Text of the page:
Data types and code portability

I recently attended a presentation about the challenges with porting code from 8/16-bit CPUs to 32-bit devices. The speaker addressed all the major issues, giving me a few things to think about. One area that particularly caught my attention was the thorny issue of C language data types. With the intention of making it easy to write portable code, the specification for (traditional ANSI) C explicitly avoids specifying the bit size of data types. The effect upon some embedded code is quite the reverse, as data size may be a concern …

In the presentation, the speaker pointed out that a compiler for an 8-bit CPU would probably size int to be 16 bits. So code would need to be modified to make any int variable a short instead. I think that this is very short-sighted [no pun intended!]. A better approach is to replace all the standard data types with typedefs that indicate size – U8, U16, U32, S8, S16 … – and store these in a header file. Then modify the code to suit. Porting the code to another compiler just needs that header file to be edited appropriately.

I was rather taken aback by an example used in this presentation. It showed a loop, which simply incremented a variable (on a timer tick). A particular function was called each time the value wrapped around to zero. So changing from 16 to 32 bits would result in it being called every 4 billion ticks instead of every 65 thousand. Although this is true, it is appalling programming style. Clearly the variable should be loaded with the number of ticks and counted down as that code would be no less efficient, but infinitely more readable.

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0 thoughts about “Data types and code portability
  • Colin,

    I agree completely. In fact, I don’t write code without including C99′s stdint.h (or “rolling my own” if necessary, for example code not compiled as C99).

    I’ve noticed that practically all of the software I work with written by third parties – such as the Quantum Platform (QP) state machine framework or Micrium’s uC/OS variants – are written entirely with these sized datatypes (e.g., uint16_t, etc.). The main reason being that these software packages are portable to a huge range of processors and cross-development toolsets, from the very small to the very large, and this approach virtually eliminates the pain of porting.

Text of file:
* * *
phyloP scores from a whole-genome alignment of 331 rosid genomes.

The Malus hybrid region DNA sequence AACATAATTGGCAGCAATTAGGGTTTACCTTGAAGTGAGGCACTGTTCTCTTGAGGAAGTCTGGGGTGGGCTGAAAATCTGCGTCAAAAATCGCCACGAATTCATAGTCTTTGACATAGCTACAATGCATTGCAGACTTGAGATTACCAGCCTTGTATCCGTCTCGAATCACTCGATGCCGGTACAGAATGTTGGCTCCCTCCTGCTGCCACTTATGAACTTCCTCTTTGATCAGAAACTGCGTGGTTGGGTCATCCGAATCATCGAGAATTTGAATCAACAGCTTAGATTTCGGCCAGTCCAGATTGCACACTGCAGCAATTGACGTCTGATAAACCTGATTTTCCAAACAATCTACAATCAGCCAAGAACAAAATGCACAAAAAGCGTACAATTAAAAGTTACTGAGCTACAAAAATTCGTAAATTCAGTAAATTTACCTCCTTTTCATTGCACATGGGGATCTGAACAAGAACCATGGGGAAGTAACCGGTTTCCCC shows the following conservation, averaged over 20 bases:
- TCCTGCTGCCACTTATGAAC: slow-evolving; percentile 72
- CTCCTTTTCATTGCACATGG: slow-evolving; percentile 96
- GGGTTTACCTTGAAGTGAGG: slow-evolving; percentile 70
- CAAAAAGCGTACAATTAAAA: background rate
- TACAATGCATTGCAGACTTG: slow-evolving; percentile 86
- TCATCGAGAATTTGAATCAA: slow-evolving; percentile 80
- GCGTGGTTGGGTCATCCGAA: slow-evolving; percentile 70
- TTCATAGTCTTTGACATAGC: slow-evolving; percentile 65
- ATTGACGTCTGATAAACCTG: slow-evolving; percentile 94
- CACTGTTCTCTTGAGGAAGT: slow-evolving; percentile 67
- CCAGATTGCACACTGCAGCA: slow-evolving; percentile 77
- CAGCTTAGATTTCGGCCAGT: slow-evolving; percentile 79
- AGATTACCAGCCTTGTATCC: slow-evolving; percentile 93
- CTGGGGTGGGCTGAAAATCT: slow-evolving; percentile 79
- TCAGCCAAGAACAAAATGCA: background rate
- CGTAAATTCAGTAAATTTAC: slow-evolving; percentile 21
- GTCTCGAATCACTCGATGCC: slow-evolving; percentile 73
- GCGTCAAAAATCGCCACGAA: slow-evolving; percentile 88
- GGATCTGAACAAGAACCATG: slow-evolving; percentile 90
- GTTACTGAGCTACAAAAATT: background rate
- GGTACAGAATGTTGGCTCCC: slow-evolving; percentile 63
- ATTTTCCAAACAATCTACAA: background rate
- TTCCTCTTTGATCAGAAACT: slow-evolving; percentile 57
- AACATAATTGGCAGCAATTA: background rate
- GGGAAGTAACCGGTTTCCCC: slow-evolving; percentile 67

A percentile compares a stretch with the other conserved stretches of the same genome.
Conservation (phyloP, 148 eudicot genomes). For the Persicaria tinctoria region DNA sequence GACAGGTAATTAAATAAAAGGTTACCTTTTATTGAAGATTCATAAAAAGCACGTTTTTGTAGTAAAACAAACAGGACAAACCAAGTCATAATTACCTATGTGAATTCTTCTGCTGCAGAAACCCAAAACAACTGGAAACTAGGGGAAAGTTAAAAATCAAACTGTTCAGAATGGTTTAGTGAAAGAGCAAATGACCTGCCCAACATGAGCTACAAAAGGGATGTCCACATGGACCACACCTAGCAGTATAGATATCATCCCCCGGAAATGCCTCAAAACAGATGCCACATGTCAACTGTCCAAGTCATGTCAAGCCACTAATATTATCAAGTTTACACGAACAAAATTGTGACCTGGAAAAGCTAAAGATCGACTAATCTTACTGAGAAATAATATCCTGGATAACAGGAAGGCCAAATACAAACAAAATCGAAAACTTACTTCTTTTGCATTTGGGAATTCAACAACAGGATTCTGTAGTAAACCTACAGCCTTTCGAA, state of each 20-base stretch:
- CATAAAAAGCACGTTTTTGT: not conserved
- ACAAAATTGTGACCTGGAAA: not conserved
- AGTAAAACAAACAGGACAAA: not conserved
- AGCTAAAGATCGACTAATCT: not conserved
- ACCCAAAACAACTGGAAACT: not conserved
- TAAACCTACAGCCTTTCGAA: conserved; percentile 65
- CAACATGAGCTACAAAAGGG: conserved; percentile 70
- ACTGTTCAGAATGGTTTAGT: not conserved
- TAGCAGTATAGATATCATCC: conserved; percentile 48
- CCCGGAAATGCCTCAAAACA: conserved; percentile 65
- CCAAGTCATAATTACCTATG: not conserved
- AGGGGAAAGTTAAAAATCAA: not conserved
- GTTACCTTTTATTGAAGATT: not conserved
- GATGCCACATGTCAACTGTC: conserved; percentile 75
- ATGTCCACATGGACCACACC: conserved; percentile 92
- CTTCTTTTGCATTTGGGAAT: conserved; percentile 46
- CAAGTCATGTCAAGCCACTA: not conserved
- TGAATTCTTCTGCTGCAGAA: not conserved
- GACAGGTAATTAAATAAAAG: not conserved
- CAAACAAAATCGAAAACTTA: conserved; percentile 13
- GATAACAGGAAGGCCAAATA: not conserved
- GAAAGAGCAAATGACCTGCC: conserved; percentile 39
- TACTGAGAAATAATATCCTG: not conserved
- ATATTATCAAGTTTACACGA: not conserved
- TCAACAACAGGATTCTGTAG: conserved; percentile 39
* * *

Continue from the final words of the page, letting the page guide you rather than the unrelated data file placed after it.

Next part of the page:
Another nice thing about are the compile-time constants which identify ranges for each type, e.g., INT8_MIN, UINT32_MAX, etc.

    There are also a couple of lesser-known uses of stdint.h — minimum width integer types (e.g.uint_least16_t) and fastest-width minimum width integer types (e.g. uint_fast8_t).

    I’m always surprised how many shops are completely unaware of this very useful header file (or shops that don’t write their own).

  • Colin,

    Another issue is the fact that chars are either signed or unsigned by default – but the C standard does not define this, it leaves this up to the compiler writer to pick one. This can result in some really surprising side effects when porting code. I noticed this recently as armcc and gcc use different defaults!

  • I second stdint.h, and I’m surprised that the speaker didn’t recommend Dan’s approach. I’m tempted to call it “professional malpractice” (a term Capers Jones got me started on) to not use the stdint.h approach, as I’ve run into reuse problems from in-house and third-party software libraries, where the developer decided to define their own header file names containing typedefs to U8, uint8_t, BYTE, etc. This causes a lot of redefinition errors.

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